A network protocol defines rules and conventions for communication between network devices. Network protocols include mechanisms for devices to identify and make connections with each other, as well as formatting rules that specify how data is packaged into sent and received messages. Some protocols also support message acknowledgment and data compression designed for reliable and/or high-performance network communication.
Modern protocols for computer networking all generally use packet switching techniques to send and receive messages in the form of packets — messages subdivided into pieces that are collected and reassembled at their destination. Hundreds of different computer network protocols have been developed, each designed for specific purposes and environments.
The Internet Protocol (IP) family contains a set of related (and among the most widely used) network protocols. Beside Internet Protocol itself, higher-level protocols like TCP, UDP, HTTP, and FTP all integrate with IP to provide additional capabilities. Similarly, lower-level Internet Protocols like ARP and ICMP also coexist with IP. In general, higher-level protocols in the IP family interact more closely with applications like web browsers, while lower-level protocols interact with network adapters and other computer hardware.
Wireless Network Protocols
Thanks to Wi-Fi, Bluetooth, and LTE, wireless networks have become commonplace. Network protocols designed for use on wireless networks must support roaming mobile devices and deal with issues such as variable data rates and network security.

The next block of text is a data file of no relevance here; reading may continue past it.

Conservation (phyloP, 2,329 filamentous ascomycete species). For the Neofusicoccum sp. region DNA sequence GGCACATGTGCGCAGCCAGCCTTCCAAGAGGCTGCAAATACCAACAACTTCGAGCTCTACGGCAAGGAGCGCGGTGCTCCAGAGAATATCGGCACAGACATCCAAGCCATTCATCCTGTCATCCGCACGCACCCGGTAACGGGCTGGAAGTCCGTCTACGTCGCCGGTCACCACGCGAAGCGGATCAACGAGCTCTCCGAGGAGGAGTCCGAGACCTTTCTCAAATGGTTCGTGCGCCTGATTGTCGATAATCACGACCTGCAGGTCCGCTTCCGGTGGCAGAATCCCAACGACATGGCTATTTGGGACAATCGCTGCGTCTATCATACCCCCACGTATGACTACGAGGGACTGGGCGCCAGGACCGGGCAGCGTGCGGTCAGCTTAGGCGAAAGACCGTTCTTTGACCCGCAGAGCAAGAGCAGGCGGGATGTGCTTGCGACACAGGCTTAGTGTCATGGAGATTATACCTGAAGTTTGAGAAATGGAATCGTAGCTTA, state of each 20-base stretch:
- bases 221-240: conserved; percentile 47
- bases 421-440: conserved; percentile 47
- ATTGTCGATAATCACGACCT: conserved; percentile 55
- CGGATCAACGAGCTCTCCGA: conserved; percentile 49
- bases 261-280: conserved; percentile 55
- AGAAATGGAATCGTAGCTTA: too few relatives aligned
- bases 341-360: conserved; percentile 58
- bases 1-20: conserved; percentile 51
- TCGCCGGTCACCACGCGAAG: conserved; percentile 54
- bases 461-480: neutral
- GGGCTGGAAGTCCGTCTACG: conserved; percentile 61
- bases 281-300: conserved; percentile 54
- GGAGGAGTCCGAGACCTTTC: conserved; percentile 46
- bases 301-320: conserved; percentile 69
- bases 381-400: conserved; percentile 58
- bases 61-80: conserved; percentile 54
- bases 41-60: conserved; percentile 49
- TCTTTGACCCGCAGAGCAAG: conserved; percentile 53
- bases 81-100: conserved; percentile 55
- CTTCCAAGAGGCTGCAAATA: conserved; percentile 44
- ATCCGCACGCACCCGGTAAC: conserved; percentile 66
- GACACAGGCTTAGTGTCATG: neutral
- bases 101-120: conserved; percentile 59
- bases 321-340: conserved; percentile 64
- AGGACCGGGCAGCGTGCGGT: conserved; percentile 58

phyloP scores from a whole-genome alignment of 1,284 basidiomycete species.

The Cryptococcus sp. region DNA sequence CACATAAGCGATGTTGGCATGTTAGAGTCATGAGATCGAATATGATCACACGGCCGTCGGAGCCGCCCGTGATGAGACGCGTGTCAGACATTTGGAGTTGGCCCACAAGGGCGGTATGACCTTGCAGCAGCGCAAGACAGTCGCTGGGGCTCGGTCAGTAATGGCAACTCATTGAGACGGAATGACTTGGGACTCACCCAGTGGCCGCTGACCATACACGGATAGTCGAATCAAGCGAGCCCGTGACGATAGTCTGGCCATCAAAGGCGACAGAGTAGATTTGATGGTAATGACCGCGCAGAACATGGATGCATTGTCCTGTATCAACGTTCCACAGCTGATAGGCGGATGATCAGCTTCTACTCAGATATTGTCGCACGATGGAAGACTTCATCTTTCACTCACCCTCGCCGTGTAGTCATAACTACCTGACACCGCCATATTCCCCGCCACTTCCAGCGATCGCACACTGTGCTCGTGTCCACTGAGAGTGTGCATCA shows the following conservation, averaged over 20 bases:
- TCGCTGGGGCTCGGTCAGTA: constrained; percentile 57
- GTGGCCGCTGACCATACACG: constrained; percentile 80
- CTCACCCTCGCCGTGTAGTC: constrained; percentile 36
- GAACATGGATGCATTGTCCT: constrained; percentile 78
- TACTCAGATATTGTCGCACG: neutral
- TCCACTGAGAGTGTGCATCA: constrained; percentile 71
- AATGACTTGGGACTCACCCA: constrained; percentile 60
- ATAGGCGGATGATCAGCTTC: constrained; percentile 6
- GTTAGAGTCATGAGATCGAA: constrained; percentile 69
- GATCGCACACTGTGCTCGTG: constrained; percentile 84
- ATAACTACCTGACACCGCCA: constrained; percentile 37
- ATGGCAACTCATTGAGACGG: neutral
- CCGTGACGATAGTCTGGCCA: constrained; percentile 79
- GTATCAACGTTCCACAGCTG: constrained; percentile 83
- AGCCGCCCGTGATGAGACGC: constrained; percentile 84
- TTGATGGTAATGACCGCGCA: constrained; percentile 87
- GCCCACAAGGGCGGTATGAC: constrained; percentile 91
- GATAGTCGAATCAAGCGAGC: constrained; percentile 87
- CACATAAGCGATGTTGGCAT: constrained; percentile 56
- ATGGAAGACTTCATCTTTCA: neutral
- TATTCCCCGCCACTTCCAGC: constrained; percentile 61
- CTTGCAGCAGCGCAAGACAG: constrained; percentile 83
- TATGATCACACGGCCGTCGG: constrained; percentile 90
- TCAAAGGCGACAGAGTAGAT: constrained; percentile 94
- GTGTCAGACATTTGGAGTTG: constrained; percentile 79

Network Routing Protocols
Routing protocols are special-purpose protocols designed specifically for use by network routers on the internet. A routing protocol can identify other routers, manage the pathways (called routes) between sources and destinations of network messages, and make dynamic routing decisions. Common routing protocols include EIGRP, OSPF, and BGP.
How Network Protocols Are Implemented
Modern operating systems contain built-in software services that implement support for some network protocols. Applications like web browsers contain software libraries that support the high-level protocols necessary for that application to function. For some lower-level TCP/IP and routing protocols, support is implemented in direct hardware (silicon chipsets) for improved performance.
Each packet transmitted and received over a network contains binary data (ones and zeros that encode the contents of each message). Most protocols add a small header at the beginning of each packet to store information about the message's sender and its intended destination. Some protocols also add a footer at the end. Each network protocol can to identify messages of its own kind and process the headers and footers as part of moving data among devices.
A group of network protocols that work together at higher and lower levels is often called a protocol family. Students of networking traditionally learn about the OSI model that conceptually organizes network protocol families into specific layers for teaching purposes.
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